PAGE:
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What the U.S. Becoming a Net Energy Exporter Could Mean for Exchange Rates

By Frances Coppola

This third article in a series looking at how energy markets have developed since World War II explores what today's global energy market trends might mean for the dollar's exchange rate going forward, as the U.S. pursues its stated aim to become globally dominant in energy production (part one) and as OPEC's influence wanes while other currencies are considered for potential "petrodollar" replacements (part two).

Petrodollar Recycling Resulted in a Strong Dollar Exchange Rate

 

For over 30 years, the U.S. dollar has been the currency in which oil is priced. Oil producers have recycled their excess dollar revenues back to the U.S. by buying dollar-denominated assets, especially government bonds. This "petrodollar recycling" has given the U.S. influence that it didn't necessarily intend over the oil price via the dollar's exchange rate. For example, the Federal Reserve's quantitative easing (QE) program following the Great Recession was intended to support the domestic economy, but it also lowered the dollar exchange rate1 – and, subsequently, the price of oil jumped.2 Petrodollar recycling has also helped to ensure that the U.S. can borrow at lower interest rates than almost any other country.

 

The U.S.'s "exorbitant privilege" (as economists call it) tends to result in a strong dollar exchange rate, as international demand for dollars generally exceeds supply.3 As the U.S. is a net oil importer, this can have economic benefits: a strong dollar exchange rate means low fuel prices, which helps to keep business costs down and therefore helps to limit both inflation and unemployment. However, a strong dollar exchange rate tends to make U.S. exports less competitive globally, while encouraging imports. Consequently, the U.S. has persistently run a large trade deficit.4

 

Now, the U.S. government says it is changing its approach, partly driven by a desire to bring down the trade deficit and become globally dominant in energy production in order to enhance national security.5 The new approach would no longer indirectly influence the oil price via petrodollar recycling, but rather gain direct control over the market by becoming the largest producer of hydrocarbons (oil, natural gas, coal).6 This could have a significant effect on the dollar's exchange rate, discussed below.

 

The 21st Century Global Energy Market: Much More Than Oil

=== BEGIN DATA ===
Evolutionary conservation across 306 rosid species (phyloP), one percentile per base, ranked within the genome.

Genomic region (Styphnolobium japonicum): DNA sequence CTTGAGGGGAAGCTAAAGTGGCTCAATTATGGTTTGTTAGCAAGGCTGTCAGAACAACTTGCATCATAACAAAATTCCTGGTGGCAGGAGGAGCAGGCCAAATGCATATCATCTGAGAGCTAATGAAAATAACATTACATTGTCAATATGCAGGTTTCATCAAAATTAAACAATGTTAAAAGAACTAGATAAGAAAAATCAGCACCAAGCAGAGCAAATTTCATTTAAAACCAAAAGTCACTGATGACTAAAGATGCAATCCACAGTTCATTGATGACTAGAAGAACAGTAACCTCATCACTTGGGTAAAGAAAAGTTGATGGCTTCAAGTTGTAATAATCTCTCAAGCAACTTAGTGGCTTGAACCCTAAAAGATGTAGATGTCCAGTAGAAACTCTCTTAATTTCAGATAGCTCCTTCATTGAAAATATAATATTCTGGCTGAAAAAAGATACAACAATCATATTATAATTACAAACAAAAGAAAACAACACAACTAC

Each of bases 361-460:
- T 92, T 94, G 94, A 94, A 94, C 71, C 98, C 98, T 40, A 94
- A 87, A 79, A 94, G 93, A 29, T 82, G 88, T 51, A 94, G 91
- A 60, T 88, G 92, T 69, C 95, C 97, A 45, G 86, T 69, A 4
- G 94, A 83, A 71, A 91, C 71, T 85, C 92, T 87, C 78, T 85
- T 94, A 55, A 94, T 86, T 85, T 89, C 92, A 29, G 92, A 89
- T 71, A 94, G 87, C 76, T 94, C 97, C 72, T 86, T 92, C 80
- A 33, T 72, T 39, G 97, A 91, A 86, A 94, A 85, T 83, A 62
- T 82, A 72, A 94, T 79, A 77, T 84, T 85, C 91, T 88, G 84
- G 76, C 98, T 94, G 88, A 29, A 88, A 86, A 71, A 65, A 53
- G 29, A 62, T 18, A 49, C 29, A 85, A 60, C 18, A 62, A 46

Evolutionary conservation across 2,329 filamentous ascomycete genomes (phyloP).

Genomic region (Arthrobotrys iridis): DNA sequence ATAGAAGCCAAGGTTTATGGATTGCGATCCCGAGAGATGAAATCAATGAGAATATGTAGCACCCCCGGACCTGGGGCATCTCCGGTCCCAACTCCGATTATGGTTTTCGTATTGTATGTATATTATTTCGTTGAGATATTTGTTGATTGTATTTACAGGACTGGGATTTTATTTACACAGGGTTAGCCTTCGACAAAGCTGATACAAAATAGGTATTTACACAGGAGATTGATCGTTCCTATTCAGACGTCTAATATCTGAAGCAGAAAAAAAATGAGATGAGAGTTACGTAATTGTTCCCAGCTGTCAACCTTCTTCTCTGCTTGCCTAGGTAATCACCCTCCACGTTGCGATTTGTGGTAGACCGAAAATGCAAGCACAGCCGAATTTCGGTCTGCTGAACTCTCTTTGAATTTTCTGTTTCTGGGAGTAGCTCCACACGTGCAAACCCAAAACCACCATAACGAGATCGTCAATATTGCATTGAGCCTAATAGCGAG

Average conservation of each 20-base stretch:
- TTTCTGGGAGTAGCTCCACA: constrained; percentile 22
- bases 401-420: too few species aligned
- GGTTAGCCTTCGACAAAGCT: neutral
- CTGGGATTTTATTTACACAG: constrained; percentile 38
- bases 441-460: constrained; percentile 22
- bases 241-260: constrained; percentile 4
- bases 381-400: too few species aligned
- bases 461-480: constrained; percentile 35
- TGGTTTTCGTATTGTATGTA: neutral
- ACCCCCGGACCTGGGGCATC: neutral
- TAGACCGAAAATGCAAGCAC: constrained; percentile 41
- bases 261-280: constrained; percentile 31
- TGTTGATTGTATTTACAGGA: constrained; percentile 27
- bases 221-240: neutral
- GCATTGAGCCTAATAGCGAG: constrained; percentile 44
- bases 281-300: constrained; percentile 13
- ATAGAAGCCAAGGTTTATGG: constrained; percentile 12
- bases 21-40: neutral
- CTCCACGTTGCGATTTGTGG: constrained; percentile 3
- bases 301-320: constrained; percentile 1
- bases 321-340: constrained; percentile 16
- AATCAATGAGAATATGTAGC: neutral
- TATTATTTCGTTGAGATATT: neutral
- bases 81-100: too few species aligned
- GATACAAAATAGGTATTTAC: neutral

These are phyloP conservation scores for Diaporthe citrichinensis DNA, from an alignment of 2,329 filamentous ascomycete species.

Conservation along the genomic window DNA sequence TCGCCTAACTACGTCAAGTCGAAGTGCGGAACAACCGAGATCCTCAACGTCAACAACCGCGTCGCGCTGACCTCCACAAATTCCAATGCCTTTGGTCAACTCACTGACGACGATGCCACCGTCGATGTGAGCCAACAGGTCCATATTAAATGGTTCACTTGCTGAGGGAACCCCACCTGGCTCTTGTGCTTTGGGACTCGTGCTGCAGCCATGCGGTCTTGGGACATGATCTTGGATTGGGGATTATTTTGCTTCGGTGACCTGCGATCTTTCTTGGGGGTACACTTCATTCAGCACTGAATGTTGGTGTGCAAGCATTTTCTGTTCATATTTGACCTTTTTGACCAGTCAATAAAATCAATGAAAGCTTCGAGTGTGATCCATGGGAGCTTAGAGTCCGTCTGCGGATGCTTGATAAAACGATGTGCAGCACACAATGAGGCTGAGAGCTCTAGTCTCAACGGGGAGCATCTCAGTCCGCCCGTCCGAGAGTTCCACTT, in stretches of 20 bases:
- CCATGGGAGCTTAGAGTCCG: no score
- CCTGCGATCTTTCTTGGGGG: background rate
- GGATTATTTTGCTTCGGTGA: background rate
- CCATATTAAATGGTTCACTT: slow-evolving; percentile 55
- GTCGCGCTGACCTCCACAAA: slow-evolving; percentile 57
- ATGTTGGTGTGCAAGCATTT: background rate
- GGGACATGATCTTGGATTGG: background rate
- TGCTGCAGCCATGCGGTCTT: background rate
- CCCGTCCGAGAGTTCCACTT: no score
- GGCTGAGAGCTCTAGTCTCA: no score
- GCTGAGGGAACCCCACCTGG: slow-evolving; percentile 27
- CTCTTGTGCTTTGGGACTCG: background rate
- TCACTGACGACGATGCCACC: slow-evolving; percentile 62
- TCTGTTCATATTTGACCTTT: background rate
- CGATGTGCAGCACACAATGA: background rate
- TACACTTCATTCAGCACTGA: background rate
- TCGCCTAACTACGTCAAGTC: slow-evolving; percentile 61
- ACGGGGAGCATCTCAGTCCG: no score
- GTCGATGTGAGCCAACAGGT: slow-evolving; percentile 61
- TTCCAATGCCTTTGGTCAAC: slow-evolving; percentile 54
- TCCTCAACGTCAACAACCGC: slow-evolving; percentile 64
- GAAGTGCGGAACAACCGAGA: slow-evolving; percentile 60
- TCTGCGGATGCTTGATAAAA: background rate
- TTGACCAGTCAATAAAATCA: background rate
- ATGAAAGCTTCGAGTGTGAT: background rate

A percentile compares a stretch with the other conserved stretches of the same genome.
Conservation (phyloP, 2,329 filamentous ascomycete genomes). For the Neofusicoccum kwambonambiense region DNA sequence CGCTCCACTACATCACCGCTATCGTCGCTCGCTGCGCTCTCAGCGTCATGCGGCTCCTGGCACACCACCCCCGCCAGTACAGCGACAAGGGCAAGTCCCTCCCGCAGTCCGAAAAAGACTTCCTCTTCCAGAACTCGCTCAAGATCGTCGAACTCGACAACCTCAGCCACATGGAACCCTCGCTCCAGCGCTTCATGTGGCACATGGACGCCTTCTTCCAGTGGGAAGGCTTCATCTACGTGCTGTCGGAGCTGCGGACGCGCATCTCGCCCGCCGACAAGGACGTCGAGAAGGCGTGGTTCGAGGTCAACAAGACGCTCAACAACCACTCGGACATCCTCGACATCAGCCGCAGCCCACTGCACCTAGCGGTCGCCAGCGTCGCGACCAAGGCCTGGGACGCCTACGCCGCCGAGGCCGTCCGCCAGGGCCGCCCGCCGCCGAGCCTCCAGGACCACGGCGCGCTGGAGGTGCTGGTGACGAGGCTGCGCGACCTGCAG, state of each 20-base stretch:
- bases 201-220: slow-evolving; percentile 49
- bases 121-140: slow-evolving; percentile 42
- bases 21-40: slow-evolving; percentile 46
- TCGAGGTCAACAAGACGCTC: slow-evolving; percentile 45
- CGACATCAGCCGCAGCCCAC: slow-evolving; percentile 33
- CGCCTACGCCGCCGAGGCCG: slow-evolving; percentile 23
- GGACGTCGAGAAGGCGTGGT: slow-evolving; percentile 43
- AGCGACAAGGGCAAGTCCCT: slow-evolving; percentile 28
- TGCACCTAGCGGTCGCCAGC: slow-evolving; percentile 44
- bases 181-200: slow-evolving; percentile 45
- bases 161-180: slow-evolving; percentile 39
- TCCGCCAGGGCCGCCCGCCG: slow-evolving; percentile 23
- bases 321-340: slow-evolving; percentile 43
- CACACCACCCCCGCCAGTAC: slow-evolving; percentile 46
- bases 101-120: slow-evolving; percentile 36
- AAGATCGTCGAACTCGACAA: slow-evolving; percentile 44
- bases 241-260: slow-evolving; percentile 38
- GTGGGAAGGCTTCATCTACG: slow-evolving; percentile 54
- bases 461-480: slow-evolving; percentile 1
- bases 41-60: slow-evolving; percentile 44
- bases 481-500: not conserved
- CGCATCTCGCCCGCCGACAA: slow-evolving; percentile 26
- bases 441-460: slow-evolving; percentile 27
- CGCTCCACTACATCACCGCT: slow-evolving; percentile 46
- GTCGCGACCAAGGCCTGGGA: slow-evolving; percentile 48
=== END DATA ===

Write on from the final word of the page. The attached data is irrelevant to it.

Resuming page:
Controlling the 21st century global energy market means more than just influencing the oil price. The soaring oil price in the aftermath of the global financial crisis had two effects: it encouraged shale oil exploration and development, since the returns on production could be considerable, and it encouraged diversification of energy sources. Environmental concerns have also driven the development of cleaner forms of energy than oil and coal, notably natural gas and renewables.

 

Thus the U.S. was at the forefront of the energy revolution, and already has a diverse energy supply, including renewables.7 It is the world's largest producer of natural gas.8 And because of booming shale oil production, its oil output is reaching highs not seen since the 1970s. The International Energy Agency (IEA) forecasts that the U.S.'s output will soon exceed Saudi Arabia's and will catch up with Russia by the end of 2018.9 U.S. net oil imports have been falling since 2005, partly due to high prices, and the import decline is now accelerating due to sharply rising domestic production and (since the U.S. government has now lifted 1970s-era restrictions on oil exports), increasing exports.10

 

How U.S. "Energy Dominance" Could Affect the Dollar Exchange Rate

 

The U.S. government predicts that the country will become a net energy exporter by 2022.11 But even before this, it could achieve "energy dominance" via its central role in the oil trading marketplace. The U.S. is the world's largest hub for oil trading, and although it is rapidly becoming one of the world's largest oil producers, the flows of oil through its trading hub vastly exceed its domestic production.12 The U.S. could become the world's "swing" oil producer, controlling the oil price by managing its own output, as it did in the 1960s.13 The U.S. government may additionally be able to pick and choose energy trading partners,14 thus helping to achieve energy security objectives.15

 

The consequences for the dollar's exchange rate of the U.S. becoming a net energy exporter are hard to predict. The petrodollar recycling mechanism that has kept the dollar strong may break down once the U.S. no longer needs to trade dollars for oil, which could mean a weaker dollar exchange rate and higher yields on U.S. Treasuries. This is suggested by the simple law of supply and demand: if oil is no longer priced in dollars, the international demand for dollars would diminish and the dollar would get weaker. Similarly, without the need for petrodollar recycling, demand for Treasuries would diminish and yields would have to rise.